Oct. 13, 2019
Since today is the U.S. Navy’s 244th birthday, I figured I’d share some pictures of my mom from her navy days and some history.
My mom was a wave in the navy back in the day. I have other photos, but I can’t find them, so this will have to do!
And some facts/history…
The United States Navy originated over 240 years ago as the Continental Navy. The then Continental Congress authorized 2 armed vessels to search for ships supplying the British army with weapons and ammunition during the American Revolutionary War (1775–1783).
When the war ended, the Continental Navy was dismantled, but pirate threats to American merchant shipping led President George Washington to establish the Naval Act of 1794, creating a permanent standing US Navy.
The day is mainly celebrated by personnel, veterans, or other people related to the navy. Usually, it is marked with a Navy Birthday Ball with a formal dinner, birthday cake, and entertainment.https://www.timeanddate.com/holidays/us/navy-birthday
Most attack submarines in the U.S. Navy are 33-feet wide and about the length of a football field. Ballistic missile submarines are the length of the Washington Monument. Submarines stay submerged for months at a time. There are no windows, there is no night and day, you have fifteen square feet of living space and no privacy—and there’s a nuclear reactor right behind you. They don’t just let anyone in a submarine. All submariners are volunteers, and have passed rigorous psychological and physical tests. Claustrophobics need not apply. Those serving on submarines are among the most highly trained personnel in the military.
In 1819, the United States Congress placed the Secretary of the Navy in charge of naming ships—a power he or she still enjoys. Generally, names are compiled by the Naval Historical Center based on the suggestions from the public, sailors, and retirees, and from naval history. The Chief of Naval Operations formally signs and recommends the list to the Secretary. Ships named for individuals are christened by “the eldest living female descendent” of that individual. Commissioned ships are prefixed with USS, which stands for United States Ship. Though the convention had been in use since the late eighteenth century, it was not standardized or formalized until 1907, by Teddy Roosevelt.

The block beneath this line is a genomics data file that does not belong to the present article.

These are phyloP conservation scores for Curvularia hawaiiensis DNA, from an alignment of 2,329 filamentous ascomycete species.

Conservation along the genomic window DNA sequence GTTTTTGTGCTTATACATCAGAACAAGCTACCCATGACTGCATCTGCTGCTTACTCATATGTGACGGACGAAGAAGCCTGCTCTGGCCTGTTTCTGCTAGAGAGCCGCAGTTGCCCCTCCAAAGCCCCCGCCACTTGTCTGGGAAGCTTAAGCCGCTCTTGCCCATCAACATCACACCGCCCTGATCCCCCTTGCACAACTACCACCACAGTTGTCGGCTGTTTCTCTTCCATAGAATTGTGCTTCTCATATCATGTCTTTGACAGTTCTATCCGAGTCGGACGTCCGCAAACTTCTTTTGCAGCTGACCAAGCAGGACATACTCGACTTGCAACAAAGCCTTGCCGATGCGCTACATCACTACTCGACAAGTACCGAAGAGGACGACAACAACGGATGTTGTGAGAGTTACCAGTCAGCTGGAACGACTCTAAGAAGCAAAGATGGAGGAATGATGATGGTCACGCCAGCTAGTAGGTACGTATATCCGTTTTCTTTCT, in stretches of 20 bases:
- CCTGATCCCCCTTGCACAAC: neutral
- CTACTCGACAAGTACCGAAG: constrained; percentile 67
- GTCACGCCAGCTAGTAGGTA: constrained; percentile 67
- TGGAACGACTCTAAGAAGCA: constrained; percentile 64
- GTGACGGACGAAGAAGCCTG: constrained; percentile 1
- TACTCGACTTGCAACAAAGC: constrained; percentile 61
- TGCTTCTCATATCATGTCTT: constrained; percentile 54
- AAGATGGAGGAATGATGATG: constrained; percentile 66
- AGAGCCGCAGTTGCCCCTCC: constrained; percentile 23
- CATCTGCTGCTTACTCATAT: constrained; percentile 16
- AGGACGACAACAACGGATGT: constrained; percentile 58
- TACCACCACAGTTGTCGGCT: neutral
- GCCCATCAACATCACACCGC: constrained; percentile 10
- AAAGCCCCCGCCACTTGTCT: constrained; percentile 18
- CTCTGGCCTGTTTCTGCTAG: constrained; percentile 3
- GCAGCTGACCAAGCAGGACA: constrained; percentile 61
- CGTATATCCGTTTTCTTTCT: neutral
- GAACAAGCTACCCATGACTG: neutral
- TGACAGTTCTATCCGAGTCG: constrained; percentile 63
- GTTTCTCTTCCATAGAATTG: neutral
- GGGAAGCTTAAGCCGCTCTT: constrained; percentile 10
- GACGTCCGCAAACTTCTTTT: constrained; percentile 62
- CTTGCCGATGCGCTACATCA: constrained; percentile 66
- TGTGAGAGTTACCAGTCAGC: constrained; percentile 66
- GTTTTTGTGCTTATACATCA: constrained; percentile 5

The trident worn on the uniforms of Navy SEALs is officially designated as the “Special Warfare Insignia,” but it is sometimes called the “Budweiser,” named in part for the Basic Underwater Demolition/SEAL (BUD/S) course, the grueling twenty-five week special warfare school. The trident also has an uncanny resemblance to the Anheuser-Busch logo.
• Neil Armstrong flew armed reconnaissance as a Naval aviator during the Korean War. In 1951, he landed on Korean soil after his plane was hit by anti-aircraft fire and he had to eject. Eighteen years later, he landed on a more famous patch of ground.
• There’s a good argument to be made that Robert Heinlein’s literary universe was influenced by his time at the United States Naval Academy, from which he graduated, and his time on the USS Lexington and USS Roper.
• Humphrey Bogart enlisted in the Navy in 1918 and served on the USS Leviathan and USS Santa Olivia.
• Before he was MC Hammer, he was AK3 Stanley Burrell (short for Petty Officer Third Class Aviation Storekeeper).
• Bob Barker’s time as a Navy fighter pilot means he’s familiar with more means of transportation than just a new car!
In the original pitch for Star Trek, the ship we know as the USS Enterprise was called the USS Yorktown. Gene Roddenberry renamed it in part for the first nuclear-powered aircraft carrier whose maiden voyage was in 1962. The seafaring Enterprise was (and remains) the longest vessel in the U.S. Navy. Roddenberry felt that the starship at the heart of his series would have had a similar standing as the aircraft carrier, and a new Enterprise was christened.
The Navy has a rich lexicon established by millennia of naval tradition. Ships don’t have walls, they have bulkheads. The mess deck is where you eat food, the deck is where you walk. The head is where you’ll find a toilet. The rack is where you sleep. Birds take off from the bird farm or, rather, planes take off from an aircraft carrier.
Even if you’ve never heard the name, you know his words, allegedly spoken at the Battle of Mobile Bay: “Damn the torpedoes! Full speed ahead!” (It’s unknown whether he spoke those exact words—different accounts give slight variations.) He was commissioned into the U.S. Navy at age nine. His adoptive father, Captain David Porter, probably had some hand in this. At age twelve, Farragut fought in the War of 1812. Though he was born in Tennessee, he remained steadfastly loyal to the Union during the Civil War, and after he seized the city of New Orleans, was promoted to Rear Admiral—a rank created specially for him by Congress. President Lincoln later promoted him to Vice Admiral (Farragut would later be a pallbearer at Lincoln’s funeral). Following the war, he was made the first Admiral of the Navy. http://mentalfloss.com/article/13040/11-things-you-might-not-know-about-us-navy (I only used 7)
Hope you are having a great day!
Thanks for stopping by!!
(I called out of work today…I’ll explain later, but I’m not feeling well today!)